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RICHMOND, Va. — A former Virginia Parole Board chair violated state policy and law in her handling of cases at the start of the coronavirus pandemic and could have faced criminal charges if not for the statute of limitations, the state's attorney general said Wednesday.

Republican Attorney General Jason Miyares laid out his allegations against Adrianne Bennett as he outlined the findings of a yearlong investigation by his office into the practices of the board. The probe focused especially on the board's activities in March and April of 2020, when it granted release to a higher-than-normal number of inmates in what Miyares called a "parole-granting frenzy" carried out with "disregard" for victims.

"What happened here was a clear abuse of power. What happened here was the epitome of putting criminals first, and victims last," Miyares said.

Attorney Diane Toscano said in an emailed statement that the report "grossly targeted" Bennett, who left the parole board in 2020 and is now a judge in Virginia Beach.

The report cherry-picked a time period for scrutiny that took place during a "once-in-a-lifetime pandemic," Toscano said, also noting that in all parole cases, Bennett was one vote of the five-member board.

"Judge Bennett is a dedicated public servant who has served with distinction on the bench, on the parole board, and as a respected attorney in the Virginia Beach legal community for decades. No attempt to vilify her changes that," the statement said.

The long-running controversy over the board — the membership of which has since been entirely overhauled — began with complaints from prosecutors and victims' families about how parole decisions and notifications were handled at the start of the pandemic during the tenure of former Democratic Gov. Ralph Northam. The matter escalated into a bitter dispute that has so far split mostly along partisan lines.

Republican Gov. Glenn Youngkin campaigned on a pledge to reform the board, and in one of his first acts after being sworn in last January, he authorized the investigation by Miyares.

"The Attorney General's investigation revealed a staggering amount of wrongdoing from the Parole Board and Chairwoman Bennett," Youngkin said in a statement Wednesday. "The clear violations led to attacks on victims, the release of 130 violent criminals and the undermining of trust in our judicial system."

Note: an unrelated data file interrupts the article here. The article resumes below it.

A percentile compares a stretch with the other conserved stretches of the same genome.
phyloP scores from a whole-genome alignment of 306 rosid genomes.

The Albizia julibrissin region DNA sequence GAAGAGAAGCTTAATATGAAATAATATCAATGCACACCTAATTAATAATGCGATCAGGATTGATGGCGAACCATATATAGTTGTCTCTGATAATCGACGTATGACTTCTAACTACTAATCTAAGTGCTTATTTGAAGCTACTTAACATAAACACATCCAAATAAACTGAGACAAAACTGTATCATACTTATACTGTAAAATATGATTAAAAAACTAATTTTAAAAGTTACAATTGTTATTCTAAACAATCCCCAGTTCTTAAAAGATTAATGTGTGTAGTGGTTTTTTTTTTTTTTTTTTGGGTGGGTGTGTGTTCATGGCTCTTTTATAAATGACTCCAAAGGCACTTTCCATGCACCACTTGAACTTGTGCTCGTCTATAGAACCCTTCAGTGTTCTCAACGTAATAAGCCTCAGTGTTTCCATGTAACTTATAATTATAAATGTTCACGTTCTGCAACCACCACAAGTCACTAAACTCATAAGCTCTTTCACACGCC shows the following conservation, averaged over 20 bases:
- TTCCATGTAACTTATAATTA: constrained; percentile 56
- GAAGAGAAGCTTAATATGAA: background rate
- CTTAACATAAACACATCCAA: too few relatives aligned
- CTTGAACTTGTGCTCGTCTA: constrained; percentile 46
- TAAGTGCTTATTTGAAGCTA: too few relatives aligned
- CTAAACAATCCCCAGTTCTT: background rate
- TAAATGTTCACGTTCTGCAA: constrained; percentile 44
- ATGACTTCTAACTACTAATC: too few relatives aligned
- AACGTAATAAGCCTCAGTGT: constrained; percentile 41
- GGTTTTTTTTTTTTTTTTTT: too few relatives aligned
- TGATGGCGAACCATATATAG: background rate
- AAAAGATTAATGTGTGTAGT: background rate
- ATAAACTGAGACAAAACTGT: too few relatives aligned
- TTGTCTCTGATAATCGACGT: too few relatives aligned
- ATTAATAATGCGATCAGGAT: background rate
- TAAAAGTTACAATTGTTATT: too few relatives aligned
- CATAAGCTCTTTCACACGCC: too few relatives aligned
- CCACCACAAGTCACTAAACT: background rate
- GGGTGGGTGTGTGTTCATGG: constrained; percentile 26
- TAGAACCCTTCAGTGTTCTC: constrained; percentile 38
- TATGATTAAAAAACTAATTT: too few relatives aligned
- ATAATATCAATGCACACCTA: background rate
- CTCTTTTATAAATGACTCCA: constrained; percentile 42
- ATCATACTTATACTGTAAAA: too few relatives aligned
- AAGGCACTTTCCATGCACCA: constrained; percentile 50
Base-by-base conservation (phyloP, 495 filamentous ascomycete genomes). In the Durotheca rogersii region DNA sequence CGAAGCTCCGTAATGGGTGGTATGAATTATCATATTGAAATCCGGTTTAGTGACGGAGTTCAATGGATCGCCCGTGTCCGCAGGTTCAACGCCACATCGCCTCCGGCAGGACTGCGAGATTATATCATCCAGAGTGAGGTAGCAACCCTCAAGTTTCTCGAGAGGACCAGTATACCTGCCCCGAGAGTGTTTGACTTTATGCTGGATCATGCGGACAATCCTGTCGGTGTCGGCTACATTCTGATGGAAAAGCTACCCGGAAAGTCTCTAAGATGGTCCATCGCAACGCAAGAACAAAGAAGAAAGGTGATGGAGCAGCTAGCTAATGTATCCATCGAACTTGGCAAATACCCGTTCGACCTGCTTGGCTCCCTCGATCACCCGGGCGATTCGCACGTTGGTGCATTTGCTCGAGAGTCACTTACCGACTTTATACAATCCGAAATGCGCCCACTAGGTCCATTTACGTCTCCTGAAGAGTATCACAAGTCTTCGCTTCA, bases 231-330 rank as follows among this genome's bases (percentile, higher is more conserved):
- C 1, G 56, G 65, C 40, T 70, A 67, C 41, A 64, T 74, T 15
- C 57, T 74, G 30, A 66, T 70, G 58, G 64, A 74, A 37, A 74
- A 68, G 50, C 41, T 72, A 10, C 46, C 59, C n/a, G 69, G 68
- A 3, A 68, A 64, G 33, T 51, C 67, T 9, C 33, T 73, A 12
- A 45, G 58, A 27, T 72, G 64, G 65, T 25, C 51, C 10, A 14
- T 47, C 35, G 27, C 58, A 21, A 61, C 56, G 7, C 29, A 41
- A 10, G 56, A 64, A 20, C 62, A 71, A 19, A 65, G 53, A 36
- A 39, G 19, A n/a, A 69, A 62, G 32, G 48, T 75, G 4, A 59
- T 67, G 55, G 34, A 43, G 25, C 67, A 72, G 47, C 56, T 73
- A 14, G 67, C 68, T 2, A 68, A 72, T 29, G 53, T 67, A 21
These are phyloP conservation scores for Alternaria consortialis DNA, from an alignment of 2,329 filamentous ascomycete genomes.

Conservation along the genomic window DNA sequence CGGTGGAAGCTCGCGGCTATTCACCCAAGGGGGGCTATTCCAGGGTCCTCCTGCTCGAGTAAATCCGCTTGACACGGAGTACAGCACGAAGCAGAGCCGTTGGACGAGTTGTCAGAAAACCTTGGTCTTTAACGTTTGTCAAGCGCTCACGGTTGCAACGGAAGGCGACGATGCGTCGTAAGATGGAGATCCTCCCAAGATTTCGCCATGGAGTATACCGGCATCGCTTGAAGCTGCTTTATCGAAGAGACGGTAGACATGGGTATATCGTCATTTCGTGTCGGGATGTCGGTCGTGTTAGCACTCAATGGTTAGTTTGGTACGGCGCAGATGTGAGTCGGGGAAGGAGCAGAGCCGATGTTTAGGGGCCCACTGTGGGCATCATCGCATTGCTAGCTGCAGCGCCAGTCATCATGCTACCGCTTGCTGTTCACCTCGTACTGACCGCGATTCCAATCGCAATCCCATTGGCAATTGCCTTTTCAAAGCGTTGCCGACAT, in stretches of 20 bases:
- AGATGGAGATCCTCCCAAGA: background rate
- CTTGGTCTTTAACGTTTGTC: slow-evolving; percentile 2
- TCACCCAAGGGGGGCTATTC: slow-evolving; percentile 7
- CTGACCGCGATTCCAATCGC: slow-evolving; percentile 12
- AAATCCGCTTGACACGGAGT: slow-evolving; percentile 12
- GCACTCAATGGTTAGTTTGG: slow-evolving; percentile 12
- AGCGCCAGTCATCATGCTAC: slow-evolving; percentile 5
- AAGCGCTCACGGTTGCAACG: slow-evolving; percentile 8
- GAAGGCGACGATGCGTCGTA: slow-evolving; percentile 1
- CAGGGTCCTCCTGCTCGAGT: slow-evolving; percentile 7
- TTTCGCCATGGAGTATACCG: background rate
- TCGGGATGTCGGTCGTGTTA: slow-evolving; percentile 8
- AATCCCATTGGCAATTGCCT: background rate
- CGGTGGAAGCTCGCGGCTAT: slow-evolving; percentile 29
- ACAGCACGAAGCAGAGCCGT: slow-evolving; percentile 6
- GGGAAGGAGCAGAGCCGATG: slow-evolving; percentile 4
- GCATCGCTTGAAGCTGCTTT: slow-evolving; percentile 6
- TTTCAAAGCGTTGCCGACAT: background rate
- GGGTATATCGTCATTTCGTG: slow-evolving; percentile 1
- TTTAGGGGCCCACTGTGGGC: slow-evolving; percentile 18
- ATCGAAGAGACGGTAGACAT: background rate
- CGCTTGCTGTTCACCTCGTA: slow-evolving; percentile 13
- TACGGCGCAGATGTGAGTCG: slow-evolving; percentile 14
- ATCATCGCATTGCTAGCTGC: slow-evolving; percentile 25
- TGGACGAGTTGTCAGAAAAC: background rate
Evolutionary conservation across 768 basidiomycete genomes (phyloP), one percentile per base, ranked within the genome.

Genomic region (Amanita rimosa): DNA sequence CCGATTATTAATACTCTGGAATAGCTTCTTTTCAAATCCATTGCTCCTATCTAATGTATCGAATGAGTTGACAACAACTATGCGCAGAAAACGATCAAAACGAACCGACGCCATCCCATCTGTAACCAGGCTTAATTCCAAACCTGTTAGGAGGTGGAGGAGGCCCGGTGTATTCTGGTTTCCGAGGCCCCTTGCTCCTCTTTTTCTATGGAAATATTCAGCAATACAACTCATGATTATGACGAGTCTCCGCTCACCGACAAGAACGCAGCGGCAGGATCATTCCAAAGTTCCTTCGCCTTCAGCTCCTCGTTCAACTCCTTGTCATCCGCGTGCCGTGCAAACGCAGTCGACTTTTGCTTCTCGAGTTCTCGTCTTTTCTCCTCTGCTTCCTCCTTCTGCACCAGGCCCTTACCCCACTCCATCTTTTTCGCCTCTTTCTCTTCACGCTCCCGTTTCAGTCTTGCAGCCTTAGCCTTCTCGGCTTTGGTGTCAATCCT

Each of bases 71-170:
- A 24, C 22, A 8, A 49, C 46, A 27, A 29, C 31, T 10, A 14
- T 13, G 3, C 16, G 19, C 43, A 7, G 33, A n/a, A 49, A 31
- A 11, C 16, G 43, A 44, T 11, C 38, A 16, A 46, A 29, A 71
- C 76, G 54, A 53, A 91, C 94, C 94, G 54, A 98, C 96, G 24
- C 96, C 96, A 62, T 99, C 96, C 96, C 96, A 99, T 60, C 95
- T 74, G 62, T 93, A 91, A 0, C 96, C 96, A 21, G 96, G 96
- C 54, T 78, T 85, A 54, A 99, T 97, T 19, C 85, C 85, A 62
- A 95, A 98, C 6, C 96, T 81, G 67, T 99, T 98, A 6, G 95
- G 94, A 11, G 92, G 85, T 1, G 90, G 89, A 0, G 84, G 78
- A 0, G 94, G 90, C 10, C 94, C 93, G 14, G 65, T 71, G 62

In a 69-page report, Miyares' office said the parole board in March and April of 2020 acted with "systematic disregard for the statutory right of victims and prosecutors to receive notice" as it started releasing more inmates.

It violated a requirement that it "endeavor diligently" to contact victims before making discretionary parole decisions 83 times, and it violated prosecutor-notification requirements 66 times, the report said.

Those findings are in line with reporting by The Associated Press and other news outlets at the time. Family members of victims reporting being astonished and horrified to learn of parole grants after they had occurred. State officials said then that a push to accelerate the review of eligible inmates was made because of the threat of the coronavirus.

Bennett also "unilaterally discharged 137 violent offenders from parole supervision in her final days with the Board — most of whom were convicted of capital or first-degree murder," according to the report.

In doing so, "Chair Bennett falsified three entries in her list of discharged offenders by claiming that a Parole Board employee or parole officer had 'requested' the offender's discharge," the report said.

Such a charge, a class one misdemeanor, has a one-year statute of limitations, Miyares said.

There is also probable cause to believe that Bennett violated eight court orders finding that two inmates were ineligible for discretionary parole, the report said. Those offenses also cannot be prosecuted because the applicable statute of limitations has lapsed, it said.

Bennett has not granted previous AP requests for comment. Miyares said she agreed to an interview for the report but declined to answer questions about some matters. Miyares also alleged that her parole board emails "were all deleted."

Miyares said the General Assembly should decide whether to pursue articles of impeachment against Bennett.

Spokespeople for the leadership of the GOP-controlled House of Delegates and Democrat-led Senate said their members had only begun to review the report Wednesday afternoon.

Republican Senate Minority Leader Tommy Norment called on Bennett to "immediately" resign "to avoid legislative action."

The report alleges that Bennett presided over a board with a "culture" of ignoring the law, policies and procedures.

One board employee interviewed for the investigation, Crystal Noakes, told Miyares' office that Bennett would "make up" policies and that Bennett's policy regarding rape victims was that "if it was a rape victim, don't traumatize the victim by contacting, by contacting them," the report said.

The report further alleges Bennett wrongfully implemented a change to Virginia's "three strikes" policy that's meant to keep violent repeat offenders locked up. That led to the release of at least five inmates who went on to commit new violent felonies, it said.

Brian Moran, who under Northam served as the secretary of public safety and homeland security and who was interviewed for the report, did not respond to a message seeking comment.

Miyares' report also offered a series of policy and legislative recommendations, including a suggestion that the size and transparency of the board be expanded.